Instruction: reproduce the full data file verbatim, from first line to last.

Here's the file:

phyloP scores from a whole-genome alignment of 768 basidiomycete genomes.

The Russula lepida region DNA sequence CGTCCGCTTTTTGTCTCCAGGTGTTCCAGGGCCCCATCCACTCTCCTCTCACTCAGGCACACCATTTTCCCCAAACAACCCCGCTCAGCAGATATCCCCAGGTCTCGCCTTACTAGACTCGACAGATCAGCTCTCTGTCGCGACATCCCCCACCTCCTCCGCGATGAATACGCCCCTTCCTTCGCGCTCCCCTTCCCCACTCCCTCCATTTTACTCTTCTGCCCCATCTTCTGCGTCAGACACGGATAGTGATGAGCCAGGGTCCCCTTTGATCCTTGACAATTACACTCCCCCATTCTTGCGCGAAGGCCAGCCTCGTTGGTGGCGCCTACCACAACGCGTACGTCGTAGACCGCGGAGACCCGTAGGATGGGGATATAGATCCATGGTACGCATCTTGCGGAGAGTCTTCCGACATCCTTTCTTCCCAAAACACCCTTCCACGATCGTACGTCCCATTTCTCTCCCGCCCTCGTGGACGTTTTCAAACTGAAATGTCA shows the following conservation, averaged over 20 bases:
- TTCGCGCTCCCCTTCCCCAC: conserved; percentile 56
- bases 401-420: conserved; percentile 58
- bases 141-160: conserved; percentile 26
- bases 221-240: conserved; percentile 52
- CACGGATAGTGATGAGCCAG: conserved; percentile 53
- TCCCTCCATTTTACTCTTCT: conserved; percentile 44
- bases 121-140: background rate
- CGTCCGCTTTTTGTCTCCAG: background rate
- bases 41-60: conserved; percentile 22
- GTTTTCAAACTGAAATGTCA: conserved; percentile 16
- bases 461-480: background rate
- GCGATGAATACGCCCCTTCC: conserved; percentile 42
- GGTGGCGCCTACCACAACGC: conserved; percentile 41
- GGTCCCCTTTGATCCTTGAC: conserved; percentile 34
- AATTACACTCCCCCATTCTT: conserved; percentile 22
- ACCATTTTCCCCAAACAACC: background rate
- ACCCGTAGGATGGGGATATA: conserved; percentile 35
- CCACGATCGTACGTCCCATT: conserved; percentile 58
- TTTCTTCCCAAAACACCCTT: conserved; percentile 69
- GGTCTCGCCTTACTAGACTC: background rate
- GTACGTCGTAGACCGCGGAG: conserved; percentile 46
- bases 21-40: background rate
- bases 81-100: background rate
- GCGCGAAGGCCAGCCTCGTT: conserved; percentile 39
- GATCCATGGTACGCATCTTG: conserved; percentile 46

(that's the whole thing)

phyloP scores from a whole-genome alignment of 768 basidiomycete genomes.

The Russula lepida region DNA sequence CGTCCGCTTTTTGTCTCCAGGTGTTCCAGGGCCCCATCCACTCTCCTCTCACTCAGGCACACCATTTTCCCCAAACAACCCCGCTCAGCAGATATCCCCAGGTCTCGCCTTACTAGACTCGACAGATCAGCTCTCTGTCGCGACATCCCCCACCTCCTCCGCGATGAATACGCCCCTTCCTTCGCGCTCCCCTTCCCCACTCCCTCCATTTTACTCTTCTGCCCCATCTTCTGCGTCAGACACGGATAGTGATGAGCCAGGGTCCCCTTTGATCCTTGACAATTACACTCCCCCATTCTTGCGCGAAGGCCAGCCTCGTTGGTGGCGCCTACCACAACGCGTACGTCGTAGACCGCGGAGACCCGTAGGATGGGGATATAGATCCATGGTACGCATCTTGCGGAGAGTCTTCCGACATCCTTTCTTCCCAAAACACCCTTCCACGATCGTACGTCCCATTTCTCTCCCGCCCTCGTGGACGTTTTCAAACTGAAATGTCA shows the following conservation, averaged over 20 bases:
- TTCGCGCTCCCCTTCCCCAC: conserved; percentile 56
- bases 401-420: conserved; percentile 58
- bases 141-160: conserved; percentile 26
- bases 221-240: conserved; percentile 52
- CACGGATAGTGATGAGCCAG: conserved; percentile 53
- TCCCTCCATTTTACTCTTCT: conserved; percentile 44
- bases 121-140: background rate
- CGTCCGCTTTTTGTCTCCAG: background rate
- bases 41-60: conserved; percentile 22
- GTTTTCAAACTGAAATGTCA: conserved; percentile 16
- bases 461-480: background rate
- GCGATGAATACGCCCCTTCC: conserved; percentile 42
- GGTGGCGCCTACCACAACGC: conserved; percentile 41
- GGTCCCCTTTGATCCTTGAC: conserved; percentile 34
- AATTACACTCCCCCATTCTT: conserved; percentile 22
- ACCATTTTCCCCAAACAACC: background rate
- ACCCGTAGGATGGGGATATA: conserved; percentile 35
- CCACGATCGTACGTCCCATT: conserved; percentile 58
- TTTCTTCCCAAAACACCCTT: conserved; percentile 69
- GGTCTCGCCTTACTAGACTC: background rate
- GTACGTCGTAGACCGCGGAG: conserved; percentile 46
- bases 21-40: background rate
- bases 81-100: background rate
- GCGCGAAGGCCAGCCTCGTT: conserved; percentile 39
- GATCCATGGTACGCATCTTG: conserved; percentile 46